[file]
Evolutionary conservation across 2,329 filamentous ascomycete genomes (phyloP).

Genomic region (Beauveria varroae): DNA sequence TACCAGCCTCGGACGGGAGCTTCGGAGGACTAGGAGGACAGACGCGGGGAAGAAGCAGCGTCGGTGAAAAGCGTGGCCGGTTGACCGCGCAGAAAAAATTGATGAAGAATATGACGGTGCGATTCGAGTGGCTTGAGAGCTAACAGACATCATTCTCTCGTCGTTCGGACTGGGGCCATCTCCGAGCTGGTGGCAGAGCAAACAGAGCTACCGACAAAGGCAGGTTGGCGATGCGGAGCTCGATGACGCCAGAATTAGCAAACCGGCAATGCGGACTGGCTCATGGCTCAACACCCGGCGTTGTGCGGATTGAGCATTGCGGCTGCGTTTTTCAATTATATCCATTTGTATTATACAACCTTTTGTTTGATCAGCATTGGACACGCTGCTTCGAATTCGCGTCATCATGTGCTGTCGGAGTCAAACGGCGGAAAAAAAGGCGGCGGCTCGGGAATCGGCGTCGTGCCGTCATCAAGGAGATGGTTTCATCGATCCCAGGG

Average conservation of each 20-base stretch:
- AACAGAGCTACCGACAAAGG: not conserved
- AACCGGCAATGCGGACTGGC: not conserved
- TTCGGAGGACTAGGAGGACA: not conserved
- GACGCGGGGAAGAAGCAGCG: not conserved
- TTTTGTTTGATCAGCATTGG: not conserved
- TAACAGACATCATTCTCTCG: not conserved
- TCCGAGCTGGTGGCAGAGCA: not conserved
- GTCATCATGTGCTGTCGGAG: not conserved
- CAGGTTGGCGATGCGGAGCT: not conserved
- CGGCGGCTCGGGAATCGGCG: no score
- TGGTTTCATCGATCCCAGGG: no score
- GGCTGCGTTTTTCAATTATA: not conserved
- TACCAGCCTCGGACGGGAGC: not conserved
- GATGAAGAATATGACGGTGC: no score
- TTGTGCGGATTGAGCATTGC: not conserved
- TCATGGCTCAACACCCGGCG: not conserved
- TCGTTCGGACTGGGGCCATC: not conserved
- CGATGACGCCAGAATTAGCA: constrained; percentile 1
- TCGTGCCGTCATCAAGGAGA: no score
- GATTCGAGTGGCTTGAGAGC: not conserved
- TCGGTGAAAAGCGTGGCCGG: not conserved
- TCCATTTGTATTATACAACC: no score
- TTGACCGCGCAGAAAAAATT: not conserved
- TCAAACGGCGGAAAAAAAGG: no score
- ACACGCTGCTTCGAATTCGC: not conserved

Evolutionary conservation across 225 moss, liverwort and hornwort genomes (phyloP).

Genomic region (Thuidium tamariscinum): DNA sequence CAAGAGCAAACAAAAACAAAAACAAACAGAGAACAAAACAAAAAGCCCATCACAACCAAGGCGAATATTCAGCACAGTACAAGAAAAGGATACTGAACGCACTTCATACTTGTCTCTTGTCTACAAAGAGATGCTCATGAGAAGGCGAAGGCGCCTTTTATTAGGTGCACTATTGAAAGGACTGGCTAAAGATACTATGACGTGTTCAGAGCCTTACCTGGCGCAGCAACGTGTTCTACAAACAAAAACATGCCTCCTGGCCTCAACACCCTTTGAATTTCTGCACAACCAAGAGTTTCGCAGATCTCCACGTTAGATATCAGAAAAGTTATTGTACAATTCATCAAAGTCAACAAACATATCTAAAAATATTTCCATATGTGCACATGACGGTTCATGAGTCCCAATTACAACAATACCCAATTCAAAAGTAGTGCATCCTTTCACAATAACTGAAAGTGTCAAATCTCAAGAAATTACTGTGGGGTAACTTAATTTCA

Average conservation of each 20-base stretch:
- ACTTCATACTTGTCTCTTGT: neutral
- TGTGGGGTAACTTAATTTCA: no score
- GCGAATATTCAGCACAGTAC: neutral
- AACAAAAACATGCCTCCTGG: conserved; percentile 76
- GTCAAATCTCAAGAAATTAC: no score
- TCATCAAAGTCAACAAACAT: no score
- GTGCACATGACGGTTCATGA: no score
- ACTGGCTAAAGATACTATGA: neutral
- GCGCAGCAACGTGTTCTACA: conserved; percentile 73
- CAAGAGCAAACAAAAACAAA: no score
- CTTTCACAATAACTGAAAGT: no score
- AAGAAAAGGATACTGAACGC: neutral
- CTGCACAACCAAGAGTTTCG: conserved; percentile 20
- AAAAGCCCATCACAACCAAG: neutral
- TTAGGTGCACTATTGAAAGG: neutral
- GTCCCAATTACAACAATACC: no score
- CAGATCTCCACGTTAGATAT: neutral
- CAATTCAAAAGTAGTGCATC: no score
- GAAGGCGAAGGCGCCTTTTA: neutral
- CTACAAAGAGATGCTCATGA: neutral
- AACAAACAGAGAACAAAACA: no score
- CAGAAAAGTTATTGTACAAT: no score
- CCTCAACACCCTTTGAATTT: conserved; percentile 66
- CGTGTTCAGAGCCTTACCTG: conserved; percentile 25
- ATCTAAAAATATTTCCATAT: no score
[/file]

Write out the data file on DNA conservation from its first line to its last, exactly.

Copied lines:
Evolutionary conservation across 2,329 filamentous ascomycete genomes (phyloP).

Genomic region (Beauveria varroae): DNA sequence TACCAGCCTCGGACGGGAGCTTCGGAGGACTAGGAGGACAGACGCGGGGAAGAAGCAGCGTCGGTGAAAAGCGTGGCCGGTTGACCGCGCAGAAAAAATTGATGAAGAATATGACGGTGCGATTCGAGTGGCTTGAGAGCTAACAGACATCATTCTCTCGTCGTTCGGACTGGGGCCATCTCCGAGCTGGTGGCAGAGCAAACAGAGCTACCGACAAAGGCAGGTTGGCGATGCGGAGCTCGATGACGCCAGAATTAGCAAACCGGCAATGCGGACTGGCTCATGGCTCAACACCCGGCGTTGTGCGGATTGAGCATTGCGGCTGCGTTTTTCAATTATATCCATTTGTATTATACAACCTTTTGTTTGATCAGCATTGGACACGCTGCTTCGAATTCGCGTCATCATGTGCTGTCGGAGTCAAACGGCGGAAAAAAAGGCGGCGGCTCGGGAATCGGCGTCGTGCCGTCATCAAGGAGATGGTTTCATCGATCCCAGGG

Average conservation of each 20-base stretch:
- AACAGAGCTACCGACAAAGG: not conserved
- AACCGGCAATGCGGACTGGC: not conserved
- TTCGGAGGACTAGGAGGACA: not conserved
- GACGCGGGGAAGAAGCAGCG: not conserved
- TTTTGTTTGATCAGCATTGG: not conserved
- TAACAGACATCATTCTCTCG: not conserved
- TCCGAGCTGGTGGCAGAGCA: not conserved
- GTCATCATGTGCTGTCGGAG: not conserved
- CAGGTTGGCGATGCGGAGCT: not conserved
- CGGCGGCTCGGGAATCGGCG: no score
- TGGTTTCATCGATCCCAGGG: no score
- GGCTGCGTTTTTCAATTATA: not conserved
- TACCAGCCTCGGACGGGAGC: not conserved
- GATGAAGAATATGACGGTGC: no score
- TTGTGCGGATTGAGCATTGC: not conserved
- TCATGGCTCAACACCCGGCG: not conserved
- TCGTTCGGACTGGGGCCATC: not conserved
- CGATGACGCCAGAATTAGCA: constrained; percentile 1
- TCGTGCCGTCATCAAGGAGA: no score
- GATTCGAGTGGCTTGAGAGC: not conserved
- TCGGTGAAAAGCGTGGCCGG: not conserved
- TCCATTTGTATTATACAACC: no score
- TTGACCGCGCAGAAAAAATT: not conserved
- TCAAACGGCGGAAAAAAAGG: no score
- ACACGCTGCTTCGAATTCGC: not conserved

Evolutionary conservation across 225 moss, liverwort and hornwort genomes (phyloP).

Genomic region (Thuidium tamariscinum): DNA sequence CAAGAGCAAACAAAAACAAAAACAAACAGAGAACAAAACAAAAAGCCCATCACAACCAAGGCGAATATTCAGCACAGTACAAGAAAAGGATACTGAACGCACTTCATACTTGTCTCTTGTCTACAAAGAGATGCTCATGAGAAGGCGAAGGCGCCTTTTATTAGGTGCACTATTGAAAGGACTGGCTAAAGATACTATGACGTGTTCAGAGCCTTACCTGGCGCAGCAACGTGTTCTACAAACAAAAACATGCCTCCTGGCCTCAACACCCTTTGAATTTCTGCACAACCAAGAGTTTCGCAGATCTCCACGTTAGATATCAGAAAAGTTATTGTACAATTCATCAAAGTCAACAAACATATCTAAAAATATTTCCATATGTGCACATGACGGTTCATGAGTCCCAATTACAACAATACCCAATTCAAAAGTAGTGCATCCTTTCACAATAACTGAAAGTGTCAAATCTCAAGAAATTACTGTGGGGTAACTTAATTTCA

Average conservation of each 20-base stretch:
- ACTTCATACTTGTCTCTTGT: neutral
- TGTGGGGTAACTTAATTTCA: no score
- GCGAATATTCAGCACAGTAC: neutral
- AACAAAAACATGCCTCCTGG: conserved; percentile 76
- GTCAAATCTCAAGAAATTAC: no score
- TCATCAAAGTCAACAAACAT: no score
- GTGCACATGACGGTTCATGA: no score
- ACTGGCTAAAGATACTATGA: neutral
- GCGCAGCAACGTGTTCTACA: conserved; percentile 73
- CAAGAGCAAACAAAAACAAA: no score
- CTTTCACAATAACTGAAAGT: no score
- AAGAAAAGGATACTGAACGC: neutral
- CTGCACAACCAAGAGTTTCG: conserved; percentile 20
- AAAAGCCCATCACAACCAAG: neutral
- TTAGGTGCACTATTGAAAGG: neutral
- GTCCCAATTACAACAATACC: no score
- CAGATCTCCACGTTAGATAT: neutral
- CAATTCAAAAGTAGTGCATC: no score
- GAAGGCGAAGGCGCCTTTTA: neutral
- CTACAAAGAGATGCTCATGA: neutral
- AACAAACAGAGAACAAAACA: no score
- CAGAAAAGTTATTGTACAAT: no score
- CCTCAACACCCTTTGAATTT: conserved; percentile 66
- CGTGTTCAGAGCCTTACCTG: conserved; percentile 25
- ATCTAAAAATATTTCCATAT: no score